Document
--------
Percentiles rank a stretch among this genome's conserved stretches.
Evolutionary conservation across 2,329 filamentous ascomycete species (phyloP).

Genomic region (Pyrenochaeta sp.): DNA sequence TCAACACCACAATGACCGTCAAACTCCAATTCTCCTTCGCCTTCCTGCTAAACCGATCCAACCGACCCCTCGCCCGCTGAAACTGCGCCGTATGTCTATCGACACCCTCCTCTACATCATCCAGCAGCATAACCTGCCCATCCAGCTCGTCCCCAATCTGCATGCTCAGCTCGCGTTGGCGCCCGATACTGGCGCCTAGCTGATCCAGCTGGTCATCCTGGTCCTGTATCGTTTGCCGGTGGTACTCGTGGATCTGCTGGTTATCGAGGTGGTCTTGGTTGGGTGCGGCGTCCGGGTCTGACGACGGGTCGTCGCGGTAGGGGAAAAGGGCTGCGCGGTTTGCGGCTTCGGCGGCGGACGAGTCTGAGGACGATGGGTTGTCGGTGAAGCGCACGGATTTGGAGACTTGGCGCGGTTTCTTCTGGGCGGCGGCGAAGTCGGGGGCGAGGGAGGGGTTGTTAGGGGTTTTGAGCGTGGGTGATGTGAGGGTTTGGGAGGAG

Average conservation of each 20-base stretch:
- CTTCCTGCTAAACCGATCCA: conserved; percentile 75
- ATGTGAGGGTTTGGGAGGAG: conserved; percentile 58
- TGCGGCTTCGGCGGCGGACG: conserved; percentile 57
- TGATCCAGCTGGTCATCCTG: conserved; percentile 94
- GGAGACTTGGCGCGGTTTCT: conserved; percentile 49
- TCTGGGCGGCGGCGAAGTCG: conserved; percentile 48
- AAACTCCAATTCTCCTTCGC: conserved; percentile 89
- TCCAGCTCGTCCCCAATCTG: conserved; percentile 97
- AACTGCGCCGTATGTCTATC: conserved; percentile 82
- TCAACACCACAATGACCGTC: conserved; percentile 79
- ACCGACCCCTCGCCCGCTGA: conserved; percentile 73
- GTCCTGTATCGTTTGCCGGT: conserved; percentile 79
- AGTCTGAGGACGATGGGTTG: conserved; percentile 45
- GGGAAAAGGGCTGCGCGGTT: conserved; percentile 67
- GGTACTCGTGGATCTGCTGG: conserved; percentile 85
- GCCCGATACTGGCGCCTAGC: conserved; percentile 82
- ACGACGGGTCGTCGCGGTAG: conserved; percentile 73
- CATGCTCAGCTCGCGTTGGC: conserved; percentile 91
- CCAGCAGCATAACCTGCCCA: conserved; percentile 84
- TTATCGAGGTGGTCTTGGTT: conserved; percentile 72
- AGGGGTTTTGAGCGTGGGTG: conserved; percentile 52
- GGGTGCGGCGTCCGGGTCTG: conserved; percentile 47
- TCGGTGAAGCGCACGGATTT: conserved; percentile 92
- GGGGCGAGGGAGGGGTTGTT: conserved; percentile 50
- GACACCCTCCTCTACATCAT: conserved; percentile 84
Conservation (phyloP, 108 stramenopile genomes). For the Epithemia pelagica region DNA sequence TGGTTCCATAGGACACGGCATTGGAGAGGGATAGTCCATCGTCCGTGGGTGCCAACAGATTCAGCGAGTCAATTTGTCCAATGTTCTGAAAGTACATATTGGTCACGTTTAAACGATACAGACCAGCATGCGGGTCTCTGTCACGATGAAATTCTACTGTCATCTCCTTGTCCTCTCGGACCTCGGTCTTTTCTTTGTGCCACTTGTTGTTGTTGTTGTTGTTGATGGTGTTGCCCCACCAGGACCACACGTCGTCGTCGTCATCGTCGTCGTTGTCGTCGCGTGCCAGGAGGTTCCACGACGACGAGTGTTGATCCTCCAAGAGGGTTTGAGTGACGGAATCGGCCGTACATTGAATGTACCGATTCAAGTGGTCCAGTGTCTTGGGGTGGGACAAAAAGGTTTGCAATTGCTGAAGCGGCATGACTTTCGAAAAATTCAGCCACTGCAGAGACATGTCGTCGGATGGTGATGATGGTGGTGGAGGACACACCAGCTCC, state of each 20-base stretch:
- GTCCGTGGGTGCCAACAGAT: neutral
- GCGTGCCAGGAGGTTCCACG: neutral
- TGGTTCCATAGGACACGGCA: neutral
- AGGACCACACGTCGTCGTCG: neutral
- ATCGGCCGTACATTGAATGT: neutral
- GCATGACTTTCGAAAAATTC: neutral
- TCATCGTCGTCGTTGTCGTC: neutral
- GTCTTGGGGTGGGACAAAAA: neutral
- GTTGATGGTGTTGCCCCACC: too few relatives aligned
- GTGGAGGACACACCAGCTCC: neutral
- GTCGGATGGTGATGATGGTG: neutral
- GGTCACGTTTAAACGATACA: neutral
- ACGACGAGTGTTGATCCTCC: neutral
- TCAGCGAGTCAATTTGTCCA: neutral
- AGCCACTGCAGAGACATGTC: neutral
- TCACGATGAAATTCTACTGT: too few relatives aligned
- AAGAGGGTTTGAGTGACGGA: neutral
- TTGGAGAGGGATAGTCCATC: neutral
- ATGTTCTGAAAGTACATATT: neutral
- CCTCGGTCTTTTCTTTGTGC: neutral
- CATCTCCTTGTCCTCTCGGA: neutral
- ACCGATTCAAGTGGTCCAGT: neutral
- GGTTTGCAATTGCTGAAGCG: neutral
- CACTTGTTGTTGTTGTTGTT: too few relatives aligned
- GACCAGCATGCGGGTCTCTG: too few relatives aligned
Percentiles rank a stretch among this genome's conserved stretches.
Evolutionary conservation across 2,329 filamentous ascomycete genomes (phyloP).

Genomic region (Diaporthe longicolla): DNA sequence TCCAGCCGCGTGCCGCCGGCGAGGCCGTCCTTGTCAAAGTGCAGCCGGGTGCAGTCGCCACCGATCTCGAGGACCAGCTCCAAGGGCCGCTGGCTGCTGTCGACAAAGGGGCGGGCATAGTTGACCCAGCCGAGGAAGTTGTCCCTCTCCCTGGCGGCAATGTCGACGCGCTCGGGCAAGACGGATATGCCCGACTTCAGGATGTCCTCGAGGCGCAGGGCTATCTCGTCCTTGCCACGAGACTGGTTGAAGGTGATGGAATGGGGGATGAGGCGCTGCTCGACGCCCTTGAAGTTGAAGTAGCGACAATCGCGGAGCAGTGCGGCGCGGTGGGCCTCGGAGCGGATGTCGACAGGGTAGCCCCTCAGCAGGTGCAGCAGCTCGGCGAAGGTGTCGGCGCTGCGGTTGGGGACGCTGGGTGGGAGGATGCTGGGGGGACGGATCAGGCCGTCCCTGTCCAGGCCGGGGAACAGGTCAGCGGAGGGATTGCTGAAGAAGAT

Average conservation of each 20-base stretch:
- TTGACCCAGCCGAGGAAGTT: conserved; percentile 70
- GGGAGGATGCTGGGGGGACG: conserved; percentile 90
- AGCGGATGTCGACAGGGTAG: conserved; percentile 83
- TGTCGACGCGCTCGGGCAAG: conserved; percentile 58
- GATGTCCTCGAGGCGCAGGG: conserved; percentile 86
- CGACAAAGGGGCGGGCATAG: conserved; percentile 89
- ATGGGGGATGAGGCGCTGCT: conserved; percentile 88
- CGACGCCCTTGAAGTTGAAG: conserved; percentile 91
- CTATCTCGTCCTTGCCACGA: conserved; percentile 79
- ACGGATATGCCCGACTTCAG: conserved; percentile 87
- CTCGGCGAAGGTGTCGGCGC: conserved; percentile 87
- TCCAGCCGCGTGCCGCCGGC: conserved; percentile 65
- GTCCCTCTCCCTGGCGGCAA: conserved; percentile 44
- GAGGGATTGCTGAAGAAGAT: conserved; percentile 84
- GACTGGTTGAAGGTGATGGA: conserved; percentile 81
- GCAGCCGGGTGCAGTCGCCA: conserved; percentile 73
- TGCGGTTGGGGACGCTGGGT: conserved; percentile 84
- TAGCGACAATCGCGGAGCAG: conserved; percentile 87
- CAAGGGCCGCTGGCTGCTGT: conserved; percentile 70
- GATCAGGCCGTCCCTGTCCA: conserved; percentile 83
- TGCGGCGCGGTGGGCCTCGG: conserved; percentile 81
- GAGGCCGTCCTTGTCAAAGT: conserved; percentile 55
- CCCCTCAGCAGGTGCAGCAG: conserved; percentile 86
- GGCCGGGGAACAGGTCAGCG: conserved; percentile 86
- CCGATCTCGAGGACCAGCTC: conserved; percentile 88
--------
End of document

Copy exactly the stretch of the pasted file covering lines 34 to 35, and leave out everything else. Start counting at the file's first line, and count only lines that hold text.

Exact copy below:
- AGGACCACACGTCGTCGTCG: neutral
- ATCGGCCGTACATTGAATGT: neutral